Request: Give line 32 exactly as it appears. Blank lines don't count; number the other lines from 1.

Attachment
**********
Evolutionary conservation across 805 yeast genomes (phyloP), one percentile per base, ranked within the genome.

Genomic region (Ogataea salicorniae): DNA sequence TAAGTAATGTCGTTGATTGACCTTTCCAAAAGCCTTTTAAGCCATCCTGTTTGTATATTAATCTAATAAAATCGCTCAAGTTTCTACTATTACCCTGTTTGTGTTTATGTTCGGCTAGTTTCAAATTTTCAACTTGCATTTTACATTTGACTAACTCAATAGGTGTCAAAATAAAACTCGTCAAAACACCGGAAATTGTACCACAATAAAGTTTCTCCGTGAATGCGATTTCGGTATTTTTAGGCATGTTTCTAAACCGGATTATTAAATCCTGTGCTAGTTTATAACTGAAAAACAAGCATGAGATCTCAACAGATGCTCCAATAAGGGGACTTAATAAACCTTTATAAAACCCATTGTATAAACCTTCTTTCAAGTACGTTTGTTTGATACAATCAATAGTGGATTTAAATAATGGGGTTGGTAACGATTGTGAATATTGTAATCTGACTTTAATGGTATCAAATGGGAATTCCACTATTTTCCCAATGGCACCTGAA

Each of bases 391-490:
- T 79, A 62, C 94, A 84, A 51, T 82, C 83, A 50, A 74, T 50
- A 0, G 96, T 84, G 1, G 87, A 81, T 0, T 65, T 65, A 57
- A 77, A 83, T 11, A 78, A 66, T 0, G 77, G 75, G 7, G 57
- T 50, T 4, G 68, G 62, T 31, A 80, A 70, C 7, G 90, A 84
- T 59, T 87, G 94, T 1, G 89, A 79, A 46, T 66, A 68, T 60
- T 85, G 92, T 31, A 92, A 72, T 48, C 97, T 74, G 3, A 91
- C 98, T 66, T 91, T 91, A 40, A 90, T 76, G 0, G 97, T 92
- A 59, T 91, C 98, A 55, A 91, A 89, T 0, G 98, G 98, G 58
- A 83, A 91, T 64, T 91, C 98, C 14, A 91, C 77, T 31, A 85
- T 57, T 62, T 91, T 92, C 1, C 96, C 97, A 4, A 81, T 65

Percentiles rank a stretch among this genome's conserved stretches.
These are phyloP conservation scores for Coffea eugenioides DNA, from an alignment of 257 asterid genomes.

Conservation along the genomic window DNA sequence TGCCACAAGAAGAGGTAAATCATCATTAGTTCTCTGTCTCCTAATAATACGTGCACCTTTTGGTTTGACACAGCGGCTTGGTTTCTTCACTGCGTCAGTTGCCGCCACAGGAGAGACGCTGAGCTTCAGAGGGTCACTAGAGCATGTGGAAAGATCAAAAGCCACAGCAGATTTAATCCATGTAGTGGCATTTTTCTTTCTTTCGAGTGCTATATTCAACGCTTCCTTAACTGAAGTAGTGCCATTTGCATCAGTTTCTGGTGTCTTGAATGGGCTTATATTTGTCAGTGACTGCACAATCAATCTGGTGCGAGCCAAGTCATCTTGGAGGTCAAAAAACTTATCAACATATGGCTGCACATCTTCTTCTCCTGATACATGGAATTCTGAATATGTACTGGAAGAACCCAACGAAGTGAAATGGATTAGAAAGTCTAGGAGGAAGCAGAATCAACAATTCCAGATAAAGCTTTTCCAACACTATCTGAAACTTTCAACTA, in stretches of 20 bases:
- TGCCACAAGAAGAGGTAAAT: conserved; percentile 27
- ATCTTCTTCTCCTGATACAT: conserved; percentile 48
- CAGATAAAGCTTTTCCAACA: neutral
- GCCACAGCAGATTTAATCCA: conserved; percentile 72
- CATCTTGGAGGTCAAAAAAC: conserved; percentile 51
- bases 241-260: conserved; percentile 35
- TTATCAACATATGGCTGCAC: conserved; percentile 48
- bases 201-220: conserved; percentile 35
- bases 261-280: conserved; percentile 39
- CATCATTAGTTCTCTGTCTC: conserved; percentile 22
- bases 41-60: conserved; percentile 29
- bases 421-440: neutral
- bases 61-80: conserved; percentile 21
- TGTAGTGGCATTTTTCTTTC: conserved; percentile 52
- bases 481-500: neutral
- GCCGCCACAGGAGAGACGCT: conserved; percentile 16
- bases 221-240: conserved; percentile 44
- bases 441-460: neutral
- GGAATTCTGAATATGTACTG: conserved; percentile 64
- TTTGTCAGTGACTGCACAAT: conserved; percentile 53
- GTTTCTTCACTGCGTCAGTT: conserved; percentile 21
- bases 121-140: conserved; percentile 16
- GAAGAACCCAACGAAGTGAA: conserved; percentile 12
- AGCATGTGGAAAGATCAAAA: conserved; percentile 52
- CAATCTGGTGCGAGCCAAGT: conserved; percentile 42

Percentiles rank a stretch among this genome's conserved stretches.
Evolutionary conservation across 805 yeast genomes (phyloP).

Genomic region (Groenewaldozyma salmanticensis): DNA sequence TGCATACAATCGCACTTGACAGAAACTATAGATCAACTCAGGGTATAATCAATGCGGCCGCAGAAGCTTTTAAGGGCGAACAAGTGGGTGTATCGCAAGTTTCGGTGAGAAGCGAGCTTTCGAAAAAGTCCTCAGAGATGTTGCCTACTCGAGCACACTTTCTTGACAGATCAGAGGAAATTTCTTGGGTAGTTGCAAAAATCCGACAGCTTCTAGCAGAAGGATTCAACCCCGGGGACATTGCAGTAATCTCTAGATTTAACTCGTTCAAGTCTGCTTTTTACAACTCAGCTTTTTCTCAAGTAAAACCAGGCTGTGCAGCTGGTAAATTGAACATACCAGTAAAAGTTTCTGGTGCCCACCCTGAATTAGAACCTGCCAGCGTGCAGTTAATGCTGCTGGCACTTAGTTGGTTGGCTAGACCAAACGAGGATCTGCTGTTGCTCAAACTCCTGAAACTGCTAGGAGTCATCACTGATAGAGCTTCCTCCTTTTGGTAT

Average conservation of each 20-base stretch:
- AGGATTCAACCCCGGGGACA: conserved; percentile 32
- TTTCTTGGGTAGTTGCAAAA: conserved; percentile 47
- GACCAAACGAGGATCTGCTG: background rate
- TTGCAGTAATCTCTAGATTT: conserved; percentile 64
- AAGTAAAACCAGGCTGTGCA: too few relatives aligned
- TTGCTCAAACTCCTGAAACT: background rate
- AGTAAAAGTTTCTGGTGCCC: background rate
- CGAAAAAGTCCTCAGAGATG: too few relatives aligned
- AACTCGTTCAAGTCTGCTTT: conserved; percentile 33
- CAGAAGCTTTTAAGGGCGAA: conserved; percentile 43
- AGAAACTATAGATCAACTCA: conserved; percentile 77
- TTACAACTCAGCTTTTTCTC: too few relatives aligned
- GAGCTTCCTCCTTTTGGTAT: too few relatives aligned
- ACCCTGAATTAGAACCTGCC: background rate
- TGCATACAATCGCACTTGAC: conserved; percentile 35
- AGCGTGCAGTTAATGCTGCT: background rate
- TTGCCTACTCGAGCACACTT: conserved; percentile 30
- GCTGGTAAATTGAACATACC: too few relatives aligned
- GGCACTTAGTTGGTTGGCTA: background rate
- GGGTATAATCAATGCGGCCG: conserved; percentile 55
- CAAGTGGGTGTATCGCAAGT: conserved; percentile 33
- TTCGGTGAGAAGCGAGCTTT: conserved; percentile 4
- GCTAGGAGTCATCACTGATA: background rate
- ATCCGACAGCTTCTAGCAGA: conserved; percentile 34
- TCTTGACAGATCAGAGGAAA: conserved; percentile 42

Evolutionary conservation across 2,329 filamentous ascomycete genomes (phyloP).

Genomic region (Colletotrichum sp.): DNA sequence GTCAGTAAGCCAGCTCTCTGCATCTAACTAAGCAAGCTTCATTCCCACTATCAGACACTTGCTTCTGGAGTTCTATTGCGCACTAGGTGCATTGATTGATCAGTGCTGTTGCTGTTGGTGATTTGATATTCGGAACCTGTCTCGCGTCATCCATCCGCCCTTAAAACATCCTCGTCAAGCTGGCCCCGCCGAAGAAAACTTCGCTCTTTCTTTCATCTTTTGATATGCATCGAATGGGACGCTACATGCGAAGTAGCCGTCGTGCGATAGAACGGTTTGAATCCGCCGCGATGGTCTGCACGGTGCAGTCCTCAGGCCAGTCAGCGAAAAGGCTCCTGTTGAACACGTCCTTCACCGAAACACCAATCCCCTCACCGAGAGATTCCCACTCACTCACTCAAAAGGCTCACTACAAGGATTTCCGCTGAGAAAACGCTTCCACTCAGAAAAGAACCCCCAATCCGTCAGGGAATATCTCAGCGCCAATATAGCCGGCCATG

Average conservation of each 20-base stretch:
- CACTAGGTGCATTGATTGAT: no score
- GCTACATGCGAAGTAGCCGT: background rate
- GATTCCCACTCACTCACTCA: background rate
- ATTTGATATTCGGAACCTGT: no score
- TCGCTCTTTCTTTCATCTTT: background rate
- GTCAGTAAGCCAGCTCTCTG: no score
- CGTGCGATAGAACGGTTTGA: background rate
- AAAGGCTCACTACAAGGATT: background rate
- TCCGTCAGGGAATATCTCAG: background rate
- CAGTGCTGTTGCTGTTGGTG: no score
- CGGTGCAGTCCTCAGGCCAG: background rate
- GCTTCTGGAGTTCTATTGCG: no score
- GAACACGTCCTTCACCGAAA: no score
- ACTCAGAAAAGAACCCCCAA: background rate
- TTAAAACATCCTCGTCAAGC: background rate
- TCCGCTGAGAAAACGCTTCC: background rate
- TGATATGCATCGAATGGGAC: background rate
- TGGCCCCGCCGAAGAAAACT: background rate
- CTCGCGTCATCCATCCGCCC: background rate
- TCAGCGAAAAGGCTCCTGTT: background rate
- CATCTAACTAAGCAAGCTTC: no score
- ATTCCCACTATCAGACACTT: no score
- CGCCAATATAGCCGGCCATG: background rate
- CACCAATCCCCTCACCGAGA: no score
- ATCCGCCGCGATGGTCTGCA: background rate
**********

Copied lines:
- GCCGCCACAGGAGAGACGCT: conserved; percentile 16